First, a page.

Syed Mohammad Qaisar, 73, was found guilty of 14 out of 16 charges including genocide, rape, extortion, arson and torture committed during the 1971 war, prosecutors said.
Bangladesh became part of Pakistan at the end of British rule in 1947 but broke away after a war between Bangladeshi nationalists, backed by India, and Pakistani forces.
Pakistani-backed fighters were accused of numerous abuses during the war. About 3 million people were killed, according to official figures, and thousands of women were raped.
“Wounds of rape are greater than wounds of bullets,” state prosecutor Tureen Afroz told reporters outside the closely guarded court, after the verdict.
Qaisar denied the charges. He did not make any comment but his lawyer, Syed Mohammad Shahjahan, told reporters his client would appeal: “We didn’t get proper judgment.”
The tribunal began hearing cases in 2010 with the support of Prime Minister Sheikh Hasina.
Her opponents say she is using the tribunal against the two biggest opposition parties – her arch rival Begum Khaleda Zia’s Bangladesh Nationalist Party and its Islamist ally Jamaat-e-Islami.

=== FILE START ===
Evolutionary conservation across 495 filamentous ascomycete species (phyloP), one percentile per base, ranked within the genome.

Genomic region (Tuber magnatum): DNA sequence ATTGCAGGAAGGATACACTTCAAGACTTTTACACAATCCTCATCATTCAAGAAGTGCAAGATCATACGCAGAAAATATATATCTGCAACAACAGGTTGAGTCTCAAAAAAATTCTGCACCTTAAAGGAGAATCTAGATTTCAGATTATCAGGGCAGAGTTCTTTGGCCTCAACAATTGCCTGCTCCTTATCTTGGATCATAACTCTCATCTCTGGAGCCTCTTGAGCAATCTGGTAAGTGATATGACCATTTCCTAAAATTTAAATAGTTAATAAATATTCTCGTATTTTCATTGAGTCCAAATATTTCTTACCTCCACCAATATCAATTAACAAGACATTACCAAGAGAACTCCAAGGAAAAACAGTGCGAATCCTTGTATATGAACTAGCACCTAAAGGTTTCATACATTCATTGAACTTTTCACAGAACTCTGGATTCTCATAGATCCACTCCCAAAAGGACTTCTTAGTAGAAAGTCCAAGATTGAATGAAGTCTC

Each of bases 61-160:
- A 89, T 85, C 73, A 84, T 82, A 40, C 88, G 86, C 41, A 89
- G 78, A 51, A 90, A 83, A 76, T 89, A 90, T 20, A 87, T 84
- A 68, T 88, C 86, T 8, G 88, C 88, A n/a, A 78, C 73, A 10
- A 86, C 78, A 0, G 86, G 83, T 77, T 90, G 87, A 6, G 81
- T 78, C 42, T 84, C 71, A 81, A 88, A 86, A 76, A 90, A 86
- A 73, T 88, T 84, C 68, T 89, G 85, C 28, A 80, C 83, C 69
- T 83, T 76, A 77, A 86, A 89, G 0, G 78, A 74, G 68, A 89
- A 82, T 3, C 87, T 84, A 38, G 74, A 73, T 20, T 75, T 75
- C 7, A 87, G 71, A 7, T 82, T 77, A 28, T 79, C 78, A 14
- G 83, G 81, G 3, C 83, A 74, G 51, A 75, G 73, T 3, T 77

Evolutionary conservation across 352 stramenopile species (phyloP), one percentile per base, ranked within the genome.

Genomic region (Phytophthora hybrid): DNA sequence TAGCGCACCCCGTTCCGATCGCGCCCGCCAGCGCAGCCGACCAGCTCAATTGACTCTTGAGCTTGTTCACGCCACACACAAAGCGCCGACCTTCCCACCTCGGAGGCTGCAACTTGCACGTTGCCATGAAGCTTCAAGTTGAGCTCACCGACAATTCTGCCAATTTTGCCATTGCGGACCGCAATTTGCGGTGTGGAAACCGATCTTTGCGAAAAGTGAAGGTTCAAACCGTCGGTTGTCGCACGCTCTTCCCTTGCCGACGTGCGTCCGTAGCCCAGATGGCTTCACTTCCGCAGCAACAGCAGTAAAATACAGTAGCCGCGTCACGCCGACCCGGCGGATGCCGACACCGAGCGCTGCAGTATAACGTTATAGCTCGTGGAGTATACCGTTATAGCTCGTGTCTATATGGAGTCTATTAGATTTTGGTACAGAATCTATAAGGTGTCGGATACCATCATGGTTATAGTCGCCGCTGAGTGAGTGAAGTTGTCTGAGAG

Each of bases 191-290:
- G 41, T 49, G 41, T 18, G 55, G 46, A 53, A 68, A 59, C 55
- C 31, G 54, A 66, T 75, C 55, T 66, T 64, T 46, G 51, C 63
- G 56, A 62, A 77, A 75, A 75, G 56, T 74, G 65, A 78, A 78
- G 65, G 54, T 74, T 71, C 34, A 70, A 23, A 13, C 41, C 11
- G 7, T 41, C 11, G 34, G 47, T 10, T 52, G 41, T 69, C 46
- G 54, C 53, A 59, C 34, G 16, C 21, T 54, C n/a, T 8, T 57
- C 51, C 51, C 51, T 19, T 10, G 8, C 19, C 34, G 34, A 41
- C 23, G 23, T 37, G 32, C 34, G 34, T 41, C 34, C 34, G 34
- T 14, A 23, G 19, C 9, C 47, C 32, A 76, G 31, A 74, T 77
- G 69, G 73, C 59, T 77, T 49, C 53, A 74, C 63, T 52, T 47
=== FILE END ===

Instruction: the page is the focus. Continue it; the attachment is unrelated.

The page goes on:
International human rights groups have said the tribunal falls short of international standards. The government denies that.
The tribunal has convicted 15 people and sentenced 13 of them to death. One person has been executed.
In September, the Supreme Court commuted to life imprisonment a death sentence for a top Islamist leader, Delawar Hossain Sayedee, convicted on similar charges.
More than 200 people have been killed in violent protests against the tribunal and its decisions, most of them Islamist party activists and members of the security forces.
Some factions in Bangladesh, including the Jamaat, opposed the break with Pakistan, but the party denies accusations that its leaders committed atrocities.